See, over the weekend, I DO relax. But mostly on Saturdays. (Which is why you're likely to find me still in my jammies at noon and barefoot in the kitchen on a Saturday.) On Sunday, I prepare for another workweek, deciding just WHAT projects I will tackle and what kind of things I'll do. I'll plan it all out (though this time around, not saying "I'll do this on Monday and this on Tuesday, etc." because some tasks take longer than one day to complete) then, when Monday morning arrives, I get up and get to work.

Maybe I get excited about ANOTHER workweek upon me because I love what I do. I love writing and the work that comes with it. I love talking to new people, learning new things, challenging myself to manage my time better and, most important of all, I LOVE that satisfaction in getting something DONE.

Take today, for example. I queried agents, worked on the new book and tinkered with the Web site I'm building. If I find the time later tonight, I'm hoping I'll be able to fix up the interview I'm sending off to an E-mag but, if not, I'll tackle that tomorrow (in addition to a few other ongoing tasks). And that may not seem like a whole heck of a lot of work done, but given what I currently have on my plate and what time I have to do everything, it's enough for a day's work. I'm still satisfied with what I DID get done. And I totally understand how not everything can get done in one day.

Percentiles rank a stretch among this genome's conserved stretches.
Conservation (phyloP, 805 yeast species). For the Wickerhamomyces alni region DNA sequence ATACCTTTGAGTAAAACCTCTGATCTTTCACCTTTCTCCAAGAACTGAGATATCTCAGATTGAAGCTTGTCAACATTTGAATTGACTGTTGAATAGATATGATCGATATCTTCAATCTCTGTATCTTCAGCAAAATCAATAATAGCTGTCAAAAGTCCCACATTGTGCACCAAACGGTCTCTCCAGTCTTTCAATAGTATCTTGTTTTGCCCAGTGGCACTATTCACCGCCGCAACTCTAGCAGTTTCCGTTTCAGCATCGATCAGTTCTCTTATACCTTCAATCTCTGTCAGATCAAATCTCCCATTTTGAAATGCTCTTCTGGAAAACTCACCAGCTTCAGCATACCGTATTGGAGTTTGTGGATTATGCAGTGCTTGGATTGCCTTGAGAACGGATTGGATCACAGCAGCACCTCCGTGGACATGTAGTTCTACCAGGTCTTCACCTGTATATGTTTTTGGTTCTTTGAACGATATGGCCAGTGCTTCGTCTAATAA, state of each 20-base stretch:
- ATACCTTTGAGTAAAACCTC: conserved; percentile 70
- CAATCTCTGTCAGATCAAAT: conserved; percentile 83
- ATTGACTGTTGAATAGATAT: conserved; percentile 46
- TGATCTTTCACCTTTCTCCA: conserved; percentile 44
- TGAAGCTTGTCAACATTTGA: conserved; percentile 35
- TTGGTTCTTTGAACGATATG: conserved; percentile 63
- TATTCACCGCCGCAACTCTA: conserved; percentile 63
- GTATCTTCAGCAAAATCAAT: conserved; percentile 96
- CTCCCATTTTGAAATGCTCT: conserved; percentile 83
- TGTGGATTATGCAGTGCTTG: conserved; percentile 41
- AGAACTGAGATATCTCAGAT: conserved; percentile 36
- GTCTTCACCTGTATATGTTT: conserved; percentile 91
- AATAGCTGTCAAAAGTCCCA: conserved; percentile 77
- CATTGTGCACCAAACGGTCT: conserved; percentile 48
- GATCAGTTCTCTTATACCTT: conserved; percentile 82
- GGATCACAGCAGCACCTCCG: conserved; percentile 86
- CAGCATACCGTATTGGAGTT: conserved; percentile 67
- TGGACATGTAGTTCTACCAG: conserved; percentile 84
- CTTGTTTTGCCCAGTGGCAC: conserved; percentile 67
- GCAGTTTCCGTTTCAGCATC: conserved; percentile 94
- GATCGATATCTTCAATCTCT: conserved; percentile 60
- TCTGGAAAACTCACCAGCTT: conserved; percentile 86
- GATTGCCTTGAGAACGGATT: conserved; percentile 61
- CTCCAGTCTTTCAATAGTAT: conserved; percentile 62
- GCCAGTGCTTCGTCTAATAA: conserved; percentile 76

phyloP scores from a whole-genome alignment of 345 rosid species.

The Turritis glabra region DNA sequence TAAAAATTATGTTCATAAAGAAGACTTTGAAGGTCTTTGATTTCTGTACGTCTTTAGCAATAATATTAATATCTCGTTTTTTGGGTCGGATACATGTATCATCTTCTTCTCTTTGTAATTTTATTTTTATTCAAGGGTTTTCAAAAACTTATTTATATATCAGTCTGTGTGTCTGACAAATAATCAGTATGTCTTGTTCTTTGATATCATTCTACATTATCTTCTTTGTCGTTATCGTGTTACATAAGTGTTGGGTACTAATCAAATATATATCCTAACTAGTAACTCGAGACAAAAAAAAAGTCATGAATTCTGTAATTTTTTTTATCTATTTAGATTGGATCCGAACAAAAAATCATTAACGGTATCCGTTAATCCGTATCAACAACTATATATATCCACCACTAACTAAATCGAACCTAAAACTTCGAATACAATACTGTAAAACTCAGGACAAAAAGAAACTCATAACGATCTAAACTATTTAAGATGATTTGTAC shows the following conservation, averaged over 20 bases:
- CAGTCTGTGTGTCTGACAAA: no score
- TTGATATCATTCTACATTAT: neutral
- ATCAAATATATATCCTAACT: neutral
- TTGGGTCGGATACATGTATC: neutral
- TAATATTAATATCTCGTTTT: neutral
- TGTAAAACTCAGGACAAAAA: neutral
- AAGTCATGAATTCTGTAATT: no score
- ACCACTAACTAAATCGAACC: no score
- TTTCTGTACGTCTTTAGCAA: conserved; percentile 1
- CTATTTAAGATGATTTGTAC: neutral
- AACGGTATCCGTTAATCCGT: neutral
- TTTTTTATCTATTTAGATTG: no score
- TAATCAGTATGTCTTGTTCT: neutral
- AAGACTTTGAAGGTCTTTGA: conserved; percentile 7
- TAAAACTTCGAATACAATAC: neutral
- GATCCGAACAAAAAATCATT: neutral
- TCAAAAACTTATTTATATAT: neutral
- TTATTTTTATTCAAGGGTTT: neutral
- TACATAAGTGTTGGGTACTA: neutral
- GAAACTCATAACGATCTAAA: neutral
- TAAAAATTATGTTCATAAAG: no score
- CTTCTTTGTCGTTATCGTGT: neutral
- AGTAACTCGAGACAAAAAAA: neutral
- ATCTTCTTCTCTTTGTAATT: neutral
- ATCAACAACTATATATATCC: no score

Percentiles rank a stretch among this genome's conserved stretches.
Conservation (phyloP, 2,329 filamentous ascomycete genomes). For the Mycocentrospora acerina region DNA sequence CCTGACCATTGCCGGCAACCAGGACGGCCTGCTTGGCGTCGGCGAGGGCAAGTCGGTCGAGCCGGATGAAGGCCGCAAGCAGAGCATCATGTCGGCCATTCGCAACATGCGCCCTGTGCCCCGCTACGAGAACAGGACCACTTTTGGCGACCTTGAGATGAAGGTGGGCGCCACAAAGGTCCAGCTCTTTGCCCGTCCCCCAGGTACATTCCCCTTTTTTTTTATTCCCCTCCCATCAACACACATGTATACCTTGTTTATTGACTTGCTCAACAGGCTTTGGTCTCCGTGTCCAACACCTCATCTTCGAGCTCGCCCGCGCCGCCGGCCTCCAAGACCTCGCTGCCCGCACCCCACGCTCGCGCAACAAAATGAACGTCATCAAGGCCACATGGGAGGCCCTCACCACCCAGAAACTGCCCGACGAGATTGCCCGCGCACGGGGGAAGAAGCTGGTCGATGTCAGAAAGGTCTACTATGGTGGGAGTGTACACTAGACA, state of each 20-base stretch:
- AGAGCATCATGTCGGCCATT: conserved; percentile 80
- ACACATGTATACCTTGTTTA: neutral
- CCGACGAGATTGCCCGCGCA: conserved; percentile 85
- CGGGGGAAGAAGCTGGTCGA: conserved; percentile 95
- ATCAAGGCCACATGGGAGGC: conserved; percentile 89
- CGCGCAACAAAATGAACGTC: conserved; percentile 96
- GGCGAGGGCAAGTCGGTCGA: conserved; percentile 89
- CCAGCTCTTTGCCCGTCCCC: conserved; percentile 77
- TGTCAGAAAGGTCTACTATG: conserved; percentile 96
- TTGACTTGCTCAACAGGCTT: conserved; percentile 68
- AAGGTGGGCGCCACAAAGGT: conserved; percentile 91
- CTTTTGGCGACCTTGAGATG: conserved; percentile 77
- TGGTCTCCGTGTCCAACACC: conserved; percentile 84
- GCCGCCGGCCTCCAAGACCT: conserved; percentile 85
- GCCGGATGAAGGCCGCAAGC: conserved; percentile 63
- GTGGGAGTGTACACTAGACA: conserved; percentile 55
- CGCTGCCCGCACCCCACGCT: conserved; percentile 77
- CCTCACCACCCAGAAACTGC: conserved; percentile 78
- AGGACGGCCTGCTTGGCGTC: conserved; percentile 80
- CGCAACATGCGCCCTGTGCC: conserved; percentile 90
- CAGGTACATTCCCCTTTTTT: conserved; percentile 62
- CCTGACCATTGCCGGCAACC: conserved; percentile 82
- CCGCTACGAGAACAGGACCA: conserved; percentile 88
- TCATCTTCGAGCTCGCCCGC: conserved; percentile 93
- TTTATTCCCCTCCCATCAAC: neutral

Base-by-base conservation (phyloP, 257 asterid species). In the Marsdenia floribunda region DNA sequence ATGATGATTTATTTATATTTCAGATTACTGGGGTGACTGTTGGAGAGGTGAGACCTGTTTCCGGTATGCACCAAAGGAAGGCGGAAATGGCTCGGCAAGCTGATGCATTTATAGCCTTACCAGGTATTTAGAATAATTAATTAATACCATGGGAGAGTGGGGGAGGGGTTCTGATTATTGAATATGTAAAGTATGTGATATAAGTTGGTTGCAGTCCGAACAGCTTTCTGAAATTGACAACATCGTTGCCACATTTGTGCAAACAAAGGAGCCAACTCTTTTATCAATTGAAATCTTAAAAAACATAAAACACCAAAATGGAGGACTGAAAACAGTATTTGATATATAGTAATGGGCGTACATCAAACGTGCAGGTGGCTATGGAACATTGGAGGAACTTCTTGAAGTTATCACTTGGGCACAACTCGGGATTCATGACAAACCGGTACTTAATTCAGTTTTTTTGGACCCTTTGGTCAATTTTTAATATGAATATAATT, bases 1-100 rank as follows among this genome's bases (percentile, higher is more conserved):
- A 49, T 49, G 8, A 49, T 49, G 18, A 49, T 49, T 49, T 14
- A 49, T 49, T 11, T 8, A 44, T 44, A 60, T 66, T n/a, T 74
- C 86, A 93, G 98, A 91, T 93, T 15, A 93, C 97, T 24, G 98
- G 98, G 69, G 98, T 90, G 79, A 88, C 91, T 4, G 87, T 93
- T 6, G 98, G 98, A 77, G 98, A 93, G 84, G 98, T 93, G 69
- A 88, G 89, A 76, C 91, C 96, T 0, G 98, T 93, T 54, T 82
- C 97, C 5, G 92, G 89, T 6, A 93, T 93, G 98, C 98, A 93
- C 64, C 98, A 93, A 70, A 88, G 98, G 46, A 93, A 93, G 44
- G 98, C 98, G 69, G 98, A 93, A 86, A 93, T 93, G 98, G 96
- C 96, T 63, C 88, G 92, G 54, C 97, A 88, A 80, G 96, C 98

Because, you see, there's always Tuesday to get caught up.


Saturday, July 12, 2008

I think I'm close

I think I'm starting to figure out how to write my next writing book. One thing that kept bugging me is that I am not as "established" as other authors of writing books, so how could I confidently say the things that I say without that to back me up? So instead of using the interviews I'm doing for this book to support what "I" have to say, I will use them as a means of sharing what PROFESSIONALS have to say. Sort of like, "OK, I talked to a lot of people in the industry about this particular topic and here is the summary of what they had to say."